New York passes law allowing abortions at any time if mother's health is at risk
New York state has enacted strong new legal protections for abortion rights. The new law, signed by Governor Andrew Cuomo on Tuesday, safeguards rights laid out in Roe v. Wade and other court rulings, including a provision permitting late-term abortions when a woman's health is endangered, The Associated Press reports. The state's previous law, which had been on the books for nearly 50 years, only permitted abortions after 24 weeks of pregnancy if a woman's life was at risk.
Governor Cuomo celebrated the passing of the bill in the Democrat-led Senate and Assembly on Tuesday, which happened to be the 46th anniversary of the Roe decision. "In the face of a federal government intent on rolling back Roe v. Wade and women's reproductive rights, I promised that we would enact this critical legislation within the first 30 days of the new session — and we got it done," Cuomo said in a statement. He directed state landmarks like the spire of One World Trade Center to be lit up in pink to "shine a bright light forward for the rest of the nation to follow."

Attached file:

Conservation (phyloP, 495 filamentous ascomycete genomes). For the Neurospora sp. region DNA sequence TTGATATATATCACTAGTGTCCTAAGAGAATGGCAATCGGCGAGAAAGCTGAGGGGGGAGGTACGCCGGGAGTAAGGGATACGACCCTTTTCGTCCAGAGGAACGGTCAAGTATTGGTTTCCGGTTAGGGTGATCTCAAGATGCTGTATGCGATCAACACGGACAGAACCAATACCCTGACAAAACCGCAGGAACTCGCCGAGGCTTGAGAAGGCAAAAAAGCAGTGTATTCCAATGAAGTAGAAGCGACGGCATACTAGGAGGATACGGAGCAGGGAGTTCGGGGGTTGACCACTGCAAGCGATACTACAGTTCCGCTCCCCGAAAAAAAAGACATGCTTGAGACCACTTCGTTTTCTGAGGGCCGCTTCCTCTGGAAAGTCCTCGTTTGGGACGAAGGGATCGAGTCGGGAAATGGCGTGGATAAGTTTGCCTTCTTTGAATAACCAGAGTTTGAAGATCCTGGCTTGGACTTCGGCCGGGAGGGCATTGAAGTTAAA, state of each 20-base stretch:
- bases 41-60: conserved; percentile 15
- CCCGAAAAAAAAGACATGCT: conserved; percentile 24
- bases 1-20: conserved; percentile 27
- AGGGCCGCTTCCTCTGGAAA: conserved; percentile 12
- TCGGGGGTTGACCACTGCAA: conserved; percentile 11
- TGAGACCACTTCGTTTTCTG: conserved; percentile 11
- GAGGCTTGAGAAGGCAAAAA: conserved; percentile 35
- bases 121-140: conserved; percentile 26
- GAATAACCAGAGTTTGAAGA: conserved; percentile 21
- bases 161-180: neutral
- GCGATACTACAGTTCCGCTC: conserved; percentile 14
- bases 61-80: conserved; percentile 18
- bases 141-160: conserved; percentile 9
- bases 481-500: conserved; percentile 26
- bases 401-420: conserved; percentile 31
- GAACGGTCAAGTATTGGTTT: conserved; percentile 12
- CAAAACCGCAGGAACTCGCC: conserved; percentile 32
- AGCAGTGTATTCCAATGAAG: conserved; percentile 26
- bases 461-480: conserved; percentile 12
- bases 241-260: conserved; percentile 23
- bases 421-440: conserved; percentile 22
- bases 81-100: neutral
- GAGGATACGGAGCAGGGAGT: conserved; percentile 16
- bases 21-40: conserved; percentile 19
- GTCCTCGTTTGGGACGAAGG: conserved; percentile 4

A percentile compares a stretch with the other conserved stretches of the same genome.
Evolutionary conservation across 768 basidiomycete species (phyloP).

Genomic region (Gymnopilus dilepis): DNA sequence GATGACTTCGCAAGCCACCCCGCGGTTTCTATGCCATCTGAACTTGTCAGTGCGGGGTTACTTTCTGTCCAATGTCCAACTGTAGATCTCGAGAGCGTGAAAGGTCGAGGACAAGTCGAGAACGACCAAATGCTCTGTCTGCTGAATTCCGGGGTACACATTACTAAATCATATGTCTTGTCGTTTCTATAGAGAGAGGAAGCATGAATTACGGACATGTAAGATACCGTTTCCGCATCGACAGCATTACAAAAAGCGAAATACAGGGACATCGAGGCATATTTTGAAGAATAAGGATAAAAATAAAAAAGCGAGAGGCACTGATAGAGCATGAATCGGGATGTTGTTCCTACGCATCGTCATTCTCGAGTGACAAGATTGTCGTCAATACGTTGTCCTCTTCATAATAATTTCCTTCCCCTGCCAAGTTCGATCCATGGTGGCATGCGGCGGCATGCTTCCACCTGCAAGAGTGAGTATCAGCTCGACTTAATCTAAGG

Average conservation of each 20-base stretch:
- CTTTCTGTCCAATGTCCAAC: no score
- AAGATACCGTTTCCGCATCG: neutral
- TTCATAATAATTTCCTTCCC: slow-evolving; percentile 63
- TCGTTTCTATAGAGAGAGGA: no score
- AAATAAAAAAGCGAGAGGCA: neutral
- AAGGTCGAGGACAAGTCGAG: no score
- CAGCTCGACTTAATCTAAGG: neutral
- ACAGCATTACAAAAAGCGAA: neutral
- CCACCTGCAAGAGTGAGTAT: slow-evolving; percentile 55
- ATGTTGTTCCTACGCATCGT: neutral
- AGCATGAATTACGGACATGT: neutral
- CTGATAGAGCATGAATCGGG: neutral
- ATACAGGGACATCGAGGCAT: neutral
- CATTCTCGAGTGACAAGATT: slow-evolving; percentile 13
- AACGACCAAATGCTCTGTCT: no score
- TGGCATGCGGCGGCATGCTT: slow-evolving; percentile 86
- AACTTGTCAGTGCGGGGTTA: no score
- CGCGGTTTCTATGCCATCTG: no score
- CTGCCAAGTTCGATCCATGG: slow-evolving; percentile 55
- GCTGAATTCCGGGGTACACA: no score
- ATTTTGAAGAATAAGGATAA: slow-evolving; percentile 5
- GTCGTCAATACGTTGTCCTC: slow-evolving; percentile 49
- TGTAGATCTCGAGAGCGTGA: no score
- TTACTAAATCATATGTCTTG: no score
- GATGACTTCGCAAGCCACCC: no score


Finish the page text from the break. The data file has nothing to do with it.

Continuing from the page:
"We're saying here in New York, women's lives matter. We're saying here in New York, women's decisions matter," Senate Majority Leader Andrea Stewart-Cousins said.
Sarah Weddington, the Texas attorney who successfully argued Roe before Supreme Court, was at Cuomo's side when he signed the Reproductive Health Act into law.
"Thank you for what you've done for women," Weddington told the governor, lawmakers and advocates.
The Reproductive Health Act replaces a 1970 state abortion law that was passed three years before Roe legalized abortion nationwide.
The new law moves the section of state law dealing with abortion from the penal code to health statutes. It also authorizes midwives and physician assistants to perform some abortions, CBS New York reports.
Abortion rights supporters pushed for years to update the law. When Democrats gained control of the state Senate this year, the act became easier to pass in both chambers. Supporters said the election of President Donald Trump and the nomination of conservative justices helped galvanize efforts to pass this law.
Republicans who opposed the bill offered proposals to create new legal penalties for harming pregnant women. Some critics argued the bill could make it harder for prosecutors to bring charges when a woman is assaulted and loses her pregnancy, the AP reports, although Democrats disputed that. Some opponents also predicted the bill will lead to more late-term abortions.
According to the New York State Department of Health, 285,127 induced abortions occurred in the state between 2012 and 2014. The average number of live births for the same three years was 237,499. Nationwide, the vast majority of abortions take place in the first trimester.
The AP reports nine other states including California, Washington and Oregon have also put protections for abortion rights in their state statutes, to preserve legal access in those states if Roe is overturned.
Editor's note: The headline on this story has been changed to more accurately describe the new law.